Richard Shelley was an English recusant who presented to Elizabeth I of England, or her Parliament, a petition drawn up to request greater religious tolerance for Roman Catholics. The details being disputed, he was imprisoned and died.
John Young (1514–1580) was an English Catholic clergyman and academic. He was Master of Pembroke Hall, Cambridge, and was later imprisoned by Elizabeth I. He is not John Young (1534?-1605), Master of Pembroke Hall later in the century, and afterwards Bishop of Rochester.
The Wisbech Stirs was a divisive quarrel between English Roman Catholic clergy held prisoner in Wisbech Castle in Cambridgeshire, towards the end of the reign of Elizabeth I of England. It set the regular clergy represented by the Society of Jesus, emerging as clerical leaders, who wished for a more ordered communal life in the prison, against some of the secular clergy.
Henry Vaux was an English recusant, priest smuggler, and poet during the reign of Elizabeth I. He was born the eldest child of William Vaux, 3rd Baron Vaux of Harrowden, and his first wife, Elizabeth Beaumont, daughter of John Beaumont of Grace Dieu, Leicester. Both Henry Vaux's parents came from traditionally Catholic families.
John Hart was an English Jesuit, known for his equivocal behaviour on the English mission in the early 1580s.
Edward Thwing was an English Catholic priest and martyr.
Henry Foley, S.J. was an English Jesuit Roman Catholic church historian.
John Morris, SJ, was an English Jesuit priest and scholar of Church history.
Richard Simpson was a British Roman Catholic writer and literary scholar. He was born at Beddington, Surrey, into an Anglican family, and was educated at Merchant Taylors' School and at Oriel College, Oxford. He obtained a BA degree on 9 February 1843. He was ordained in the Church of England, and became the vicar of Mitcham in Surrey, in 1844, the same year that he married his cousin, Elizabeth Mary Cranmer. He resigned his position some time before being received into the Catholic Church on 1 August 1846. He then spent more than a year on the continent, becoming very proficient as a linguist.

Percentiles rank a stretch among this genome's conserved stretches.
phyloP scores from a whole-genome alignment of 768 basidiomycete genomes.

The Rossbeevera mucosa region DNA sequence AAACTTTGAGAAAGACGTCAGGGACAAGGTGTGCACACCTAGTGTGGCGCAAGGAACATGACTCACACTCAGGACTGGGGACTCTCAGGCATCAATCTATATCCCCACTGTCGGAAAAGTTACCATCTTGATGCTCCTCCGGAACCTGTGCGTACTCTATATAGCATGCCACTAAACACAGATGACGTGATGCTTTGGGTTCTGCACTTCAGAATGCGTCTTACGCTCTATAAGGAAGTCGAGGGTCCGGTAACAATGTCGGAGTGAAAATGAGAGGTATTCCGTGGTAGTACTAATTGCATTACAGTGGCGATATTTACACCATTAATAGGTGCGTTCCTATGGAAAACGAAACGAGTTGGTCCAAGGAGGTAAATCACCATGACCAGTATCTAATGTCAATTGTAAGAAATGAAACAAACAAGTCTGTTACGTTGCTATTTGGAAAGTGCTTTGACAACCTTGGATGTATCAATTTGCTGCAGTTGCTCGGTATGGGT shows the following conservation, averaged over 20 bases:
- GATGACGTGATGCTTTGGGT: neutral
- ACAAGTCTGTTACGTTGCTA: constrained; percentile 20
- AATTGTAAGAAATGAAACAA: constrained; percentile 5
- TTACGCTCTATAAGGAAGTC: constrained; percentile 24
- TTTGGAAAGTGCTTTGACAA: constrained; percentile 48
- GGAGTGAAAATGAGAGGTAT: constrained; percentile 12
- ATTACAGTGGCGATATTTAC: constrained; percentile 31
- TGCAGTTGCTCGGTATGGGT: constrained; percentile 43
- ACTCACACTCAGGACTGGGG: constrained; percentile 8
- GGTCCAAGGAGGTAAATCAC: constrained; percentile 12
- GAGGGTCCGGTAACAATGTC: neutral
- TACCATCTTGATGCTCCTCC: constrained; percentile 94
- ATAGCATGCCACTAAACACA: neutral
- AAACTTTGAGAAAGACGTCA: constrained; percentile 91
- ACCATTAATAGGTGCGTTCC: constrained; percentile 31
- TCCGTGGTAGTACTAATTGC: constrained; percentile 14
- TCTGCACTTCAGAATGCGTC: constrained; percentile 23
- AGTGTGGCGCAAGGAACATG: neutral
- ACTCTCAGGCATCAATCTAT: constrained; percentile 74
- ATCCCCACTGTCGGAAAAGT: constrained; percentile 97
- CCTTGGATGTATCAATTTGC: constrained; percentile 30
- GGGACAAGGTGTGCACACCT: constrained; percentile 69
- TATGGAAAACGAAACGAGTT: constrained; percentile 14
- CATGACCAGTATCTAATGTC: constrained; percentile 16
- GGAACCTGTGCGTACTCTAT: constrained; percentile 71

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The Catholic Encyclopedia: An International Work of Reference on the Constitution, Doctrine, Discipline, and History of the Catholic Church, also referred to as the Old Catholic Encyclopedia and the Original Catholic Encyclopedia, is an English-language encyclopedia published in the United States and designed to serve the Roman Catholic Church. The first volume appeared in March 1907 and the last three volumes appeared in 1912, followed by a master index volume in 1914 and later supplementary volumes. It was designed "to give its readers full and authoritative information on the entire cycle of Catholic interests, action and doctrine".